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dc.contributor.authorRush, Katie Louise
dc.date.accessioned2014-03-04T16:19:23Z
dc.date.available2014-03-04T16:19:23Z
dc.date.issued2008-08
dc.identifier.otherrush_katie_l_200808_ma
dc.identifier.urihttp://purl.galileo.usg.edu/uga_etd/rush_katie_l_200808_ma
dc.identifier.urihttp://hdl.handle.net/10724/25041
dc.description.abstractOne of the main rhetorical tasks of Dorothy Day, co-founder of the Catholic Worker movement, was to establish her authority. In this study, I address this rhetorical challenge by analyzing two pieces of Day’s rhetoric—The Catholic Worker newspaper and Day’s autobiography The Long Loneliness. I argue that Day drew on the resources of the newspaper and autobiographical genres to establish her authority and, moreover, that she exercised her authority in two contrasting ways. In some instances, she assumed the role of the prophet, criticizing her community from a distance. In other instances, she located herself firmly within her community, drawing on rhetorical traditions to build identification with her audience. The tension between these two rhetorical styles, the prophetic and the personal, is a central characteristic of Day’s rhetoric.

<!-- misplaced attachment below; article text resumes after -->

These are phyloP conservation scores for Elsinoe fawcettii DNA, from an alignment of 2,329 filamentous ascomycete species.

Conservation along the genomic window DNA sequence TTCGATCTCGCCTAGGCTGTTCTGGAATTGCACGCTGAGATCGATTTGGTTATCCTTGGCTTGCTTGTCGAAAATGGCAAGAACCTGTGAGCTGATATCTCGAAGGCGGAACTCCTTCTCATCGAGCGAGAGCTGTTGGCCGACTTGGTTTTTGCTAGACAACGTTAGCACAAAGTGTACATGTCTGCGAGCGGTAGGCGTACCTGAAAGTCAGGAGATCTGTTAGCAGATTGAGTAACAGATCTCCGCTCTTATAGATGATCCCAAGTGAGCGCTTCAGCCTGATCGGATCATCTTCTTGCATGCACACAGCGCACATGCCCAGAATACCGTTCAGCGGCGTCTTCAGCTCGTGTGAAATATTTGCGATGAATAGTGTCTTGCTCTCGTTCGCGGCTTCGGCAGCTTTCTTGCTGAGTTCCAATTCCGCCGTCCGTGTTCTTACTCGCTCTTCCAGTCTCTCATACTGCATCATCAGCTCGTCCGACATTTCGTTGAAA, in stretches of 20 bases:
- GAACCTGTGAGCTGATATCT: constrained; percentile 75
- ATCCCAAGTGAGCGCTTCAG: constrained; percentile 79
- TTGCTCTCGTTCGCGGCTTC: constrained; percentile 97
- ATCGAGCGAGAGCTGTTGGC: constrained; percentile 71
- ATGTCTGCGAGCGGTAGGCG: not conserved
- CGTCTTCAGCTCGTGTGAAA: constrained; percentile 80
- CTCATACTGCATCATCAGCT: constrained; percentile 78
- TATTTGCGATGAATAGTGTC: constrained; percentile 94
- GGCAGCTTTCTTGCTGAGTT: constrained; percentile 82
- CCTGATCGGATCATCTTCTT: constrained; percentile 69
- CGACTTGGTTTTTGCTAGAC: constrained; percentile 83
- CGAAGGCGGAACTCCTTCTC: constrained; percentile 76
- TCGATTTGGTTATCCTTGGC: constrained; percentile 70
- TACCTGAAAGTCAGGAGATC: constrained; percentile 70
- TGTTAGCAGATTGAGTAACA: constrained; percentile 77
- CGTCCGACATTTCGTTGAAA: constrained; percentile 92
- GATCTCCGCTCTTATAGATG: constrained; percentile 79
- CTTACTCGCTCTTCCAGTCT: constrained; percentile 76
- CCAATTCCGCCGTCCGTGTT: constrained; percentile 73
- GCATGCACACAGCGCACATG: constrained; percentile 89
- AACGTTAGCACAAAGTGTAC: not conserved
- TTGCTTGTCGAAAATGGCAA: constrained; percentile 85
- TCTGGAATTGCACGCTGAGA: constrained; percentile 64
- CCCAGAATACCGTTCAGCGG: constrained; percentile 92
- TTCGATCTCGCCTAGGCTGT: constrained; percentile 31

dc.languageeng
dc.publisheruga
dc.rightspublic
dc.subjectDorothy Day
dc.subjectCatholic Worker Movement
dc.subjectAuthority
dc.subjectRhetoric
dc.subjectIdentification
dc.subjectProphetic Voice
dc.subjectRhetorical Traditions
dc.titleDorothy Day and the matter of authority
dc.title.alternativea rhetorical analysis
dc.typeThesis
dc.description.degreeMA
dc.description.departmentSpeech Communication
dc.description.majorSpeech Communication
dc.description.advisorJohn M. Murphy
dc.description.committeeJohn M. Murphy
dc.description.committeeThomas M. Lessl
dc.description.committeeKelly Happe


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